Mother’s phobia of developing varicose veins became so bad she asked doctors to amputate her healthy legs after having several panic attacks a day

Many women worry they will develop varicose veins as they age.
Very few, however, would rather lose their legs than have to look at the veins.

But that is what happened to 39-year-old Claire Jones, whose phobia was so bad that she begged doctors to amputate her healthy legs.

Miss Jones pleaded with her GP to refer her for the operation because her fear of veins was triggering several panic attacks a day.

She said the anxiety made life so difficult that she felt being confined to a wheelchair would be more bearable.
However her GP turned down her request and she has now undergone therapy to help her manage her venephobia.

Miss Jones, a bank cashier from Liverpool, said: ‘When it was refused I wished I could do it myself.’
She added: ‘It’s impossible to live hiding from your own legs and in the end I just thought I could be a better parent without them triggering anxiety all the time.’

The mother-of-three believes her phobia of veins may have been triggered by a botched attempt to remove a wobbly tooth when she was six.

She recalls seeing the tooth dangle from what she thought was a vein and bursting into tears.
She began panicking at the sight of veins, particularly her mother’s varicose veins.

Varicose veins are swollen, dark blue veins, which are often lumpy and raised above the skin.

They affect three in ten adults and women are more likely to develop them than men, especially if they are overweight or pregnant.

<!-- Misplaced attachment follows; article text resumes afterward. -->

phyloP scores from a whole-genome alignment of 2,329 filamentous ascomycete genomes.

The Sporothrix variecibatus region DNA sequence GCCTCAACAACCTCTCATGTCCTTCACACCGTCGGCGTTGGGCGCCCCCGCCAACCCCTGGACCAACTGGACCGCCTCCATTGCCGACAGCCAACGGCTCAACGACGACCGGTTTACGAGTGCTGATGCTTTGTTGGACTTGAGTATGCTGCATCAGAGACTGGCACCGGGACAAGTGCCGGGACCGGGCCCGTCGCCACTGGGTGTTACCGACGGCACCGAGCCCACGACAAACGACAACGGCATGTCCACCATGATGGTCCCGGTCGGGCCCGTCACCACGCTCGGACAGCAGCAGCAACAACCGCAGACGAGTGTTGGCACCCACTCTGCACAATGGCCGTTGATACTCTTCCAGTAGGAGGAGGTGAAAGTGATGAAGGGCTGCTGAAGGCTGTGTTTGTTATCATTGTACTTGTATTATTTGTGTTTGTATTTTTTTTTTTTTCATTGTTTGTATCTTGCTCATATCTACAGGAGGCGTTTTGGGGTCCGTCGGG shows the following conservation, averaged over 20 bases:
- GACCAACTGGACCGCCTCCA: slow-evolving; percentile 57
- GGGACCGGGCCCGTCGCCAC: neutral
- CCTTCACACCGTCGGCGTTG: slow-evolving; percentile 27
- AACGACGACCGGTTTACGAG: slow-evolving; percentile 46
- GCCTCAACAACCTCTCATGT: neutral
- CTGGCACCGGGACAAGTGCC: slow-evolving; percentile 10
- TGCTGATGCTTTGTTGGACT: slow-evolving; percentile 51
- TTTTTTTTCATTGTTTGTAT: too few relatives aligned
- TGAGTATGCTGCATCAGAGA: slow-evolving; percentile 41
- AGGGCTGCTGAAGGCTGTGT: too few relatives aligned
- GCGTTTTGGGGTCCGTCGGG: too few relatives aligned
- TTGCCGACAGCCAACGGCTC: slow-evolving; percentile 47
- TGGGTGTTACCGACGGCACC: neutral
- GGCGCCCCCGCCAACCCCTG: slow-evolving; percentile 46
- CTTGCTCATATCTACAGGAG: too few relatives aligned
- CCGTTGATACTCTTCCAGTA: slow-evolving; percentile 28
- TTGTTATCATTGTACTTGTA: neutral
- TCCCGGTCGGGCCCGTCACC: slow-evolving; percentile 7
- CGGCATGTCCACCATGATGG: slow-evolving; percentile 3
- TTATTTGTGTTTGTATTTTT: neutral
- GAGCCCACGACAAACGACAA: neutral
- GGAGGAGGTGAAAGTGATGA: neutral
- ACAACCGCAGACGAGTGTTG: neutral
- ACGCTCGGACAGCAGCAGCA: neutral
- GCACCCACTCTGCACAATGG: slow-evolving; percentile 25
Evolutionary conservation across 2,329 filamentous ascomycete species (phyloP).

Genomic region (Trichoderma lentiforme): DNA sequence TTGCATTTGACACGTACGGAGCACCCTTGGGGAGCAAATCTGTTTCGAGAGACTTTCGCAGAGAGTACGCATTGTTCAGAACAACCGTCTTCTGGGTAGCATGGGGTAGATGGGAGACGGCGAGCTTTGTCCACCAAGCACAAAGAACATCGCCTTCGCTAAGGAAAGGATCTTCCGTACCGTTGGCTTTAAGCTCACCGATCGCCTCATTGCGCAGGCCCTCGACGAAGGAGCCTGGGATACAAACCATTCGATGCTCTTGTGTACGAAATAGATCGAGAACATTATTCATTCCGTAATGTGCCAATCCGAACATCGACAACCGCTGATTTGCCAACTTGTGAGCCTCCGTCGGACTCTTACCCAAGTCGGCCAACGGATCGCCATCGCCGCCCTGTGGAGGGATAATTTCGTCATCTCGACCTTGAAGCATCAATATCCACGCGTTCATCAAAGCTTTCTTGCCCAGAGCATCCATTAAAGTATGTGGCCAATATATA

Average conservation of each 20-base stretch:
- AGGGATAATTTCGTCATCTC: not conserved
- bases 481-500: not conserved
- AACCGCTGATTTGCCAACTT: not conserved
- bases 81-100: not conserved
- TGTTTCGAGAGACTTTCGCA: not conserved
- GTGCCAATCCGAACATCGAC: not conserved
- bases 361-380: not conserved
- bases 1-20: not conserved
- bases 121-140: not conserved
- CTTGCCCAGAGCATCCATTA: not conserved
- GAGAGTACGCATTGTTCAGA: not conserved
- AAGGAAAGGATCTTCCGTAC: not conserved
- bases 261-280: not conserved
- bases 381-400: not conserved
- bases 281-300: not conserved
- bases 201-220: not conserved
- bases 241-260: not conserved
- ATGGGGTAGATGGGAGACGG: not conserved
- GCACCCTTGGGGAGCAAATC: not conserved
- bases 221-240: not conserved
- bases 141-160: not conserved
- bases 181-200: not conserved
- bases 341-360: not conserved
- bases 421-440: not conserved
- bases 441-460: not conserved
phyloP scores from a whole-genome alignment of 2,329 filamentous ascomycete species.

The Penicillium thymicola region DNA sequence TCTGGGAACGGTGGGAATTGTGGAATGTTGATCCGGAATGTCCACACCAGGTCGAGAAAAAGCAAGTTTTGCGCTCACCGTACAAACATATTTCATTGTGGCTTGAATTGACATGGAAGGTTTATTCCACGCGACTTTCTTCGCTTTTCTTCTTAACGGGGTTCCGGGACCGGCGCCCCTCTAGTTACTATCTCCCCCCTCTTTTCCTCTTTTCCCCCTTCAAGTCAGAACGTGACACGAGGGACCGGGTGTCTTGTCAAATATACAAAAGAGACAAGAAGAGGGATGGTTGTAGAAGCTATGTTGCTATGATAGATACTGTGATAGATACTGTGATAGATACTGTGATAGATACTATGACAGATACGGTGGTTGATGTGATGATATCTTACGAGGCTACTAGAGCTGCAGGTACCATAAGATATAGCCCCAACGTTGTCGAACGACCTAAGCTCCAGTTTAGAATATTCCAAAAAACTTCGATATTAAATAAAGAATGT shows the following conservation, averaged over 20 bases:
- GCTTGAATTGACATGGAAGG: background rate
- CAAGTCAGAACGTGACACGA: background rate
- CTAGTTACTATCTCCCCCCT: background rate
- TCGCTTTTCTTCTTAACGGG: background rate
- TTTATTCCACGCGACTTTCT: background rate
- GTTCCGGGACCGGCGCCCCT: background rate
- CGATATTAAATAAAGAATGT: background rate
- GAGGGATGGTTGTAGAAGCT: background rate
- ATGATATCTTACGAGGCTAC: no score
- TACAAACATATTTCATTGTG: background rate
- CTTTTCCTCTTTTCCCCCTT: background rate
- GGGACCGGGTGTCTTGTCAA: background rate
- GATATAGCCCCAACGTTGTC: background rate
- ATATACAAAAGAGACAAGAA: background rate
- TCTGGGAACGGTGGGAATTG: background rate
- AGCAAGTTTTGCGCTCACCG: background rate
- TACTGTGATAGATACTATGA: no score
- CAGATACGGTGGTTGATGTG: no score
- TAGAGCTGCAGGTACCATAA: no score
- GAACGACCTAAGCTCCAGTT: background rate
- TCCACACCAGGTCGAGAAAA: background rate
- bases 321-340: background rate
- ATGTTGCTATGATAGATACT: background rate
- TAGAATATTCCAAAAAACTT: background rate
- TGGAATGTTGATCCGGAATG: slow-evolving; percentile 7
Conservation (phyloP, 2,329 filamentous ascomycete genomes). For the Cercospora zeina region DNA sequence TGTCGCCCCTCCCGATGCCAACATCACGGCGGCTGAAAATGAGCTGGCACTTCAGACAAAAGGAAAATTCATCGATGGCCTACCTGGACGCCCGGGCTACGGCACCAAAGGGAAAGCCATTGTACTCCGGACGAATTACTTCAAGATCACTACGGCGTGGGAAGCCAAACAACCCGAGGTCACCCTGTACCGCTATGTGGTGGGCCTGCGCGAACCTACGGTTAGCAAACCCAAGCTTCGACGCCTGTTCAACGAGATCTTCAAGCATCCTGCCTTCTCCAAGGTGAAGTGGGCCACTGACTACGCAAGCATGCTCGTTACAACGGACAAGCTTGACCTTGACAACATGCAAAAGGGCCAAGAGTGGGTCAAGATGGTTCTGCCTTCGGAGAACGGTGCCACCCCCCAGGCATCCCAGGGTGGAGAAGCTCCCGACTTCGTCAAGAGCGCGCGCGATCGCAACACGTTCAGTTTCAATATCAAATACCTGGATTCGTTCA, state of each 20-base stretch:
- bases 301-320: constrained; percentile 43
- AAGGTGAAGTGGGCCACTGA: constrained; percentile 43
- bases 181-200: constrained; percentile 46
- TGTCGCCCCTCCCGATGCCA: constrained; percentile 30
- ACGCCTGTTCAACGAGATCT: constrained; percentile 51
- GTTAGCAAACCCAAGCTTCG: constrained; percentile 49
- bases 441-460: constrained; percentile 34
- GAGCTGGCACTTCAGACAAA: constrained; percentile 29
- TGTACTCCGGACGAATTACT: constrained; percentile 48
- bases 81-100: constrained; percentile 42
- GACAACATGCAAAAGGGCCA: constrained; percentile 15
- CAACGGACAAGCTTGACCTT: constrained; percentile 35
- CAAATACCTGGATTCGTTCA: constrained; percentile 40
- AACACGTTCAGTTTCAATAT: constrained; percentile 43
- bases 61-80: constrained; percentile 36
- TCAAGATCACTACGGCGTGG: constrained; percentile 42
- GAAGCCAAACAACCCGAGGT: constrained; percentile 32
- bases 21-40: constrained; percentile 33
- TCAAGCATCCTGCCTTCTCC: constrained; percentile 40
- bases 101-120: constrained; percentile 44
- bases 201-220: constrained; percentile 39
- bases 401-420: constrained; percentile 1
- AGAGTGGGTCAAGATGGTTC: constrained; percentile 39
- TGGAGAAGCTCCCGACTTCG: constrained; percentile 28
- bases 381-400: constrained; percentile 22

Miss Jones said: ‘I would freeze and cry at the sight of them so my mother always knew to wear trousers so I didn’t get upset.’

But as she grew older Miss Jones’s phobia became worse.

She began crossing the street to avoid older women in dresses that might reveal veins and avoided strenuous activities likely to make her own veins bulge.

Miss Jones said: ‘Drawing or swimming with my daughter was impossible because I would start to get anxious seeing the veins in my hands bulge.

‘At work I had to hold them up for the blood to drain down.’

But her phobia got more severe when she developed varicose veins in her own legs three years ago.
She said: ‘I had always struggled looking at them but it got one thousand times worse over night. My biggest fear had come true.

‘Catching sight of them would trigger major anxiety and end up with a full-blown panic attack.
‘Imagine trying to shower, dress and walk to work without seeing your legs.

‘I was struggling to cope and got to the point where I thought life would be easier if I wasn’t trying to avoid my legs all the time.’

She saw her GP who refused the amputation but instead agreed to refer her for surgery to remove the varicose veins.
However, in the past two years she has had two more children and more varicose veins appeared.

She added: ‘Had I known I was going to extend the family I would have waited to have the vein operation as unfortunately they have come back as happens with pregnancy.

‘I just hope this helps people understand because one of the hardest thing about living with a phobia can be being laughed at and judged.

‘Women tell me they would love legs like mine but I just cannot see them that way. To me they are just terrifying.’